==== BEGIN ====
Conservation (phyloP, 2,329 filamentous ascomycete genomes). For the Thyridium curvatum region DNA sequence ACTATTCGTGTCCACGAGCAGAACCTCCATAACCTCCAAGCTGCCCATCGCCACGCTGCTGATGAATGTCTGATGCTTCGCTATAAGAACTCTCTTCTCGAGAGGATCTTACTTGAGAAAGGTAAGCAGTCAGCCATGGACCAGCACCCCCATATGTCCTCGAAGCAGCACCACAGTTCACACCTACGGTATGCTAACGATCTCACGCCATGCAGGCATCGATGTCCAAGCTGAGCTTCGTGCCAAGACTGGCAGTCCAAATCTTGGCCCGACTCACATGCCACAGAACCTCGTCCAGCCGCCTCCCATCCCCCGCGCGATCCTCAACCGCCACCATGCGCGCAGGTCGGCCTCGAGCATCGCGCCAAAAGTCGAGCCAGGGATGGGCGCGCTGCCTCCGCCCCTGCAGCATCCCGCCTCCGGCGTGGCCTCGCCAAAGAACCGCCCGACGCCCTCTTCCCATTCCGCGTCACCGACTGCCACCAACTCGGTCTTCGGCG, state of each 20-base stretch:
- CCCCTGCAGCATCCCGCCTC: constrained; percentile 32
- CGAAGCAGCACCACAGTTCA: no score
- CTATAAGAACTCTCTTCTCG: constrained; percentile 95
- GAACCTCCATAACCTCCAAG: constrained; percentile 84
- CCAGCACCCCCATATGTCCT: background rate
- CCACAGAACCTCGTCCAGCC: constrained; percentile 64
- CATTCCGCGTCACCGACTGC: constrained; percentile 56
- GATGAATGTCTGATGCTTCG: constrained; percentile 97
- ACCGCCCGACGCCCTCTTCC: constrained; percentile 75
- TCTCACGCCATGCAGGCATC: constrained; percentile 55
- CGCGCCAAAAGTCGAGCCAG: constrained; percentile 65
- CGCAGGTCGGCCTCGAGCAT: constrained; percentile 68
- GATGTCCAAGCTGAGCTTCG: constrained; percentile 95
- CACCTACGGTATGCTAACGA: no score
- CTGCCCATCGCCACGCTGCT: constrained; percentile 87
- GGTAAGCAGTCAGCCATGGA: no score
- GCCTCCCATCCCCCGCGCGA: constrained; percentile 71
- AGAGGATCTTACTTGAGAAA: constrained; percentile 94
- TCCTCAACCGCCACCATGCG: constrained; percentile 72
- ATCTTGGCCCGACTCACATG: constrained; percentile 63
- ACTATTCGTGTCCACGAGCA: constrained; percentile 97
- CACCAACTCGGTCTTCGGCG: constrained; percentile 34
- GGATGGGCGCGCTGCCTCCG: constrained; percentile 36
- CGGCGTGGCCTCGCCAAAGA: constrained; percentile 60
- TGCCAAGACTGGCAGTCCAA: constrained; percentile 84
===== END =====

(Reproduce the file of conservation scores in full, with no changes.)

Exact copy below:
Conservation (phyloP, 2,329 filamentous ascomycete genomes). For the Thyridium curvatum region DNA sequence ACTATTCGTGTCCACGAGCAGAACCTCCATAACCTCCAAGCTGCCCATCGCCACGCTGCTGATGAATGTCTGATGCTTCGCTATAAGAACTCTCTTCTCGAGAGGATCTTACTTGAGAAAGGTAAGCAGTCAGCCATGGACCAGCACCCCCATATGTCCTCGAAGCAGCACCACAGTTCACACCTACGGTATGCTAACGATCTCACGCCATGCAGGCATCGATGTCCAAGCTGAGCTTCGTGCCAAGACTGGCAGTCCAAATCTTGGCCCGACTCACATGCCACAGAACCTCGTCCAGCCGCCTCCCATCCCCCGCGCGATCCTCAACCGCCACCATGCGCGCAGGTCGGCCTCGAGCATCGCGCCAAAAGTCGAGCCAGGGATGGGCGCGCTGCCTCCGCCCCTGCAGCATCCCGCCTCCGGCGTGGCCTCGCCAAAGAACCGCCCGACGCCCTCTTCCCATTCCGCGTCACCGACTGCCACCAACTCGGTCTTCGGCG, state of each 20-base stretch:
- CCCCTGCAGCATCCCGCCTC: constrained; percentile 32
- CGAAGCAGCACCACAGTTCA: no score
- CTATAAGAACTCTCTTCTCG: constrained; percentile 95
- GAACCTCCATAACCTCCAAG: constrained; percentile 84
- CCAGCACCCCCATATGTCCT: background rate
- CCACAGAACCTCGTCCAGCC: constrained; percentile 64
- CATTCCGCGTCACCGACTGC: constrained; percentile 56
- GATGAATGTCTGATGCTTCG: constrained; percentile 97
- ACCGCCCGACGCCCTCTTCC: constrained; percentile 75
- TCTCACGCCATGCAGGCATC: constrained; percentile 55
- CGCGCCAAAAGTCGAGCCAG: constrained; percentile 65
- CGCAGGTCGGCCTCGAGCAT: constrained; percentile 68
- GATGTCCAAGCTGAGCTTCG: constrained; percentile 95
- CACCTACGGTATGCTAACGA: no score
- CTGCCCATCGCCACGCTGCT: constrained; percentile 87
- GGTAAGCAGTCAGCCATGGA: no score
- GCCTCCCATCCCCCGCGCGA: constrained; percentile 71
- AGAGGATCTTACTTGAGAAA: constrained; percentile 94
- TCCTCAACCGCCACCATGCG: constrained; percentile 72
- ATCTTGGCCCGACTCACATG: constrained; percentile 63
- ACTATTCGTGTCCACGAGCA: constrained; percentile 97
- CACCAACTCGGTCTTCGGCG: constrained; percentile 34
- GGATGGGCGCGCTGCCTCCG: constrained; percentile 36
- CGGCGTGGCCTCGCCAAAGA: constrained; percentile 60
- TGCCAAGACTGGCAGTCCAA: constrained; percentile 84